5 Self-Reflection Practices That’ll Help Renew Your Purpose in Student Affairs

We’ve been living through a pandemic for over a year now. 

In that time, we have learned how to take our work into virtual spaces, supported students through hardships, and longed for the opportunity to connect with fellow SApros over conference breakfasts. Our jobs have shifted dramatically, and many of us are simply doing the best we can stay afloat.

As we go through the motions as a means to survive this trying season, it’s easy to lose sight of why we do what we do. The aspects of student affairs that once brought us joy have been shaded by rules, regulations, and fears of the unknown.

It took me the entirety of last year, but I’ve found a way to see the light at the end of the tunnel. I’ve utilized self-reflection as a means to find purpose in my role, even on the most challenging days. 

I’ll share some of these tools so you can implement them into your own routines. I hope that cultivating these small habits will help realign you with your higher calling, one day at a time.

Pause for Mindfulness

This quote by Albert Einstein captures the essence of mindfulness well: 

“I think 99 times and find nothing. I stop thinking, swim in silence, and the truth comes to me.” 

Starting a meditation practice is the first step that I recommend for uncovering purpose.  When we race from one thought to the next, it’s impossible to hear what our bodies and minds really want from us.

Do you need more time to safely connect with students in person? Or are you yearning to take a guilt-free vacation day in the midst of ever-changing chaos? 

Take a moment to pause, listen in, and discover what you really need to thrive. The answer won’t come immediately, but that’s why they call it a mindfulness practice

Start with five minutes a day of meditation and build up that time as you get more comfortable doing so. Apps like Calm and HeadSpace offer free, seven-day trials, and you can also find free guided meditations on YouTube, Spotify, and many other streaming services.

Explore Gratitude

It’s scientifically proven that gratitude makes us happier. Each day, challenge yourself to find one thing you’re thankful for as it pertains to your role. Perhaps you’re grateful for the recent opportunity you had to steer a student onto the right path after a conduct meeting, the budget you have to purchase a new desk chair, or your reliable WiFi that allows you to sustain a day’s worth of virtual meetings.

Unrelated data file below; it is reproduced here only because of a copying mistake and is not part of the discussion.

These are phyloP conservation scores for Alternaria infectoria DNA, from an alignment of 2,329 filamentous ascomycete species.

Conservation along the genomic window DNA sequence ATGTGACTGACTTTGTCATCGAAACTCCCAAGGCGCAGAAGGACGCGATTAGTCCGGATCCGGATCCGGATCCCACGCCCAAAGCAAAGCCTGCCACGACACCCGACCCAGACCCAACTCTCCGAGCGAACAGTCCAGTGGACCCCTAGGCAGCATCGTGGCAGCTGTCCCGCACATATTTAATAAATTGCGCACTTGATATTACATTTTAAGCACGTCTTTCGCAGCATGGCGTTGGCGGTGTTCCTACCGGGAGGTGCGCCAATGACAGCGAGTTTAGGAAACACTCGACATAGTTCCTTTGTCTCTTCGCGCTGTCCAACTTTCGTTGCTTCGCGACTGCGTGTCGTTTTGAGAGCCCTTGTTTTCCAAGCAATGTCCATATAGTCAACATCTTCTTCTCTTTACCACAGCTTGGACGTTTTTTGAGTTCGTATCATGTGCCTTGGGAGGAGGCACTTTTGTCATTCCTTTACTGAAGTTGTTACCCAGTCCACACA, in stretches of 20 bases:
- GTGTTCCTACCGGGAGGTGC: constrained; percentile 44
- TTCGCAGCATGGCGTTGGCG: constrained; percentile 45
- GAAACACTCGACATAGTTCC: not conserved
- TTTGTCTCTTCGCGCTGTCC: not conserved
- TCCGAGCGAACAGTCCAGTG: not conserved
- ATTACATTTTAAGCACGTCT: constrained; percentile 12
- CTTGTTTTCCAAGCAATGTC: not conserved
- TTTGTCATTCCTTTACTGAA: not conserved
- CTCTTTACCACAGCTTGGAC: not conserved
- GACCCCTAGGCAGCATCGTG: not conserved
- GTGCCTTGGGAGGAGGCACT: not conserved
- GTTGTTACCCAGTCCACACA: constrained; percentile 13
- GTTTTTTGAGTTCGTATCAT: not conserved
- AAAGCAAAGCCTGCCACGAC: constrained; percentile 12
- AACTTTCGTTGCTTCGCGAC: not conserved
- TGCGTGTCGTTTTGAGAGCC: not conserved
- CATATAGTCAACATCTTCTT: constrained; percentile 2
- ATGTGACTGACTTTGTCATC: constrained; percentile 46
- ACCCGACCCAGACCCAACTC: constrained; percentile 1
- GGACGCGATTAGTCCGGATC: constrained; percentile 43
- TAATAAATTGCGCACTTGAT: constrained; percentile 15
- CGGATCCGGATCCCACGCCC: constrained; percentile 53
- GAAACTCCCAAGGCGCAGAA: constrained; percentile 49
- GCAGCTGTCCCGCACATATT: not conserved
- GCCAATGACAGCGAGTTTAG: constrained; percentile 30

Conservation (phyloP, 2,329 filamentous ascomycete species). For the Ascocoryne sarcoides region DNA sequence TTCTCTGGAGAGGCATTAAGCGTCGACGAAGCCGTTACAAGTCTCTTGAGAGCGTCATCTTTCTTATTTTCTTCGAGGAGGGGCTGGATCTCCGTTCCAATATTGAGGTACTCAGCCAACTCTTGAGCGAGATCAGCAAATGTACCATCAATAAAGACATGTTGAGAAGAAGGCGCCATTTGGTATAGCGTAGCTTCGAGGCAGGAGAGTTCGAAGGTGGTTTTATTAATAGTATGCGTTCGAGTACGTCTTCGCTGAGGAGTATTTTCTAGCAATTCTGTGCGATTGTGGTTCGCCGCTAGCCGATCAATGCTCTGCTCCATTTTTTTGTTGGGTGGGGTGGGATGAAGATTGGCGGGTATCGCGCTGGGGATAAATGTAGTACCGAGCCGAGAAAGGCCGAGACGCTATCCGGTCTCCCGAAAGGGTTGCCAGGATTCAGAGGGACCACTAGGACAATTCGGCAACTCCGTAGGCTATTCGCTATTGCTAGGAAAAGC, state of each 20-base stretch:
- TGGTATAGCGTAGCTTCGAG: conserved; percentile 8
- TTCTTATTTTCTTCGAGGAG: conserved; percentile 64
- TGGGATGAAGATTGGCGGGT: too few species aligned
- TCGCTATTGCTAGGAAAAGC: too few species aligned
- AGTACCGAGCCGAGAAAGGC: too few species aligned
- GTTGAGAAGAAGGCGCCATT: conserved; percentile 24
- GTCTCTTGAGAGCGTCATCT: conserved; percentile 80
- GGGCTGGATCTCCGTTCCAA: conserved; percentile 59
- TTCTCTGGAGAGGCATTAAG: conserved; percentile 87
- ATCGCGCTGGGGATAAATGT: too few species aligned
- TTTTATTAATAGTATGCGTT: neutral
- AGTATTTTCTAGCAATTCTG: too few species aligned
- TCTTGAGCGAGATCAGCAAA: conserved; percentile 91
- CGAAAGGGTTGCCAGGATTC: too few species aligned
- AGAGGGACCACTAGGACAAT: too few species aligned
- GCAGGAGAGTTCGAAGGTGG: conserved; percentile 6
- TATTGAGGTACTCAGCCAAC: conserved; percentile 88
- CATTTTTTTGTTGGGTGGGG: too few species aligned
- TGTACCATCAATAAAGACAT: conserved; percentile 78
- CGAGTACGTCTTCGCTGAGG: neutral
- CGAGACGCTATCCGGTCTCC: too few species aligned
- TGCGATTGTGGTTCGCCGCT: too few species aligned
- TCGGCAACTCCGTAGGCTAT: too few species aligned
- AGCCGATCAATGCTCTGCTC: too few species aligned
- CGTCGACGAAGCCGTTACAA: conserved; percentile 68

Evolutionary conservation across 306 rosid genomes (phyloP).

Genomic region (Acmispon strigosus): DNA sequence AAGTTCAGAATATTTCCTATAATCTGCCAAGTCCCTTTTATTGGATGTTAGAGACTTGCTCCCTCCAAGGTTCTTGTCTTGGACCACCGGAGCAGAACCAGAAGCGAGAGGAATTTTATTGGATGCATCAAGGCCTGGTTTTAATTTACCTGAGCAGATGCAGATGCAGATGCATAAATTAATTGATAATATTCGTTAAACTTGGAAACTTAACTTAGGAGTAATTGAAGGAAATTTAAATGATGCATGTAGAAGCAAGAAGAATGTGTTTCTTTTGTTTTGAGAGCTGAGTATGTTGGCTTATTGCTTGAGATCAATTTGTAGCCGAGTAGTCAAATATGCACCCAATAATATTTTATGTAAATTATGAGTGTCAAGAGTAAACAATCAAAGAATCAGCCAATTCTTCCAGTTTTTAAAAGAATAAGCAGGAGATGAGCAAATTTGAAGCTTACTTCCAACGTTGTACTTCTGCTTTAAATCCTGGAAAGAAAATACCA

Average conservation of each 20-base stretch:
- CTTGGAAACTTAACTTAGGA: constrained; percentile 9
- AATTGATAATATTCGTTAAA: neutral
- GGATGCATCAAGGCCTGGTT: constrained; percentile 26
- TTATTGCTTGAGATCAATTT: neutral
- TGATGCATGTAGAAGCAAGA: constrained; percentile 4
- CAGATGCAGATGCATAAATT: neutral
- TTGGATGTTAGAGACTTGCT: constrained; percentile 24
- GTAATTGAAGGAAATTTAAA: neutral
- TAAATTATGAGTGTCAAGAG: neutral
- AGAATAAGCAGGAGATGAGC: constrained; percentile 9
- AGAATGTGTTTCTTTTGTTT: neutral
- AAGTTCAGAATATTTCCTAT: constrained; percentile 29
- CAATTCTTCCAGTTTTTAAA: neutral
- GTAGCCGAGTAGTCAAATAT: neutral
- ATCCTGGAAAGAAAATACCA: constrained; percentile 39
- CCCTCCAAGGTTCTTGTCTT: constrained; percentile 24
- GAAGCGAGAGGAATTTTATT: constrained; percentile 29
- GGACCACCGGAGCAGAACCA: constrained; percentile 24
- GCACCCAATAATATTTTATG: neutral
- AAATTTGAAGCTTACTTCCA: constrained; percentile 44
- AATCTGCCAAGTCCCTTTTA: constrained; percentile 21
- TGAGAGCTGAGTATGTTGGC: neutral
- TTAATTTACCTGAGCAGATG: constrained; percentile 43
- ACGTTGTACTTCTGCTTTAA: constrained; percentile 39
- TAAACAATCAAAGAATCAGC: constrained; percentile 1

Don’t stop there, though. Once you’ve identified what you’re grateful for, ask yourself why. For example, if you shared that you’re thankful for a disciplinary conversation you had with a student, explore that further by considering whether it’s because you find value in being a beacon of change, advocating for negatively impacted communities, or something else altogether. The reason for your gratitude will shed light on the things most meaningful to you.

Revisit Career Goals

Many of us struggle to think beyond the here and now. After all, we have a job that requires us to carry our students through a pandemic. But putting your dreams on the back-burner will inhibit you from doing small things each day that guide you toward your ultimate goals.

Think about what the pinnacle of your career looks like. Do you have a certain title? Are you working for a certain type of institution or in a particular functional area?

Once you have that vision in mind, think about what it would feel like to achieve that goal. What will have mattered leading up to that point? Would it be the committees you served on or the awards you won? How about the students you stayed in touch with or the relationships you built with colleagues?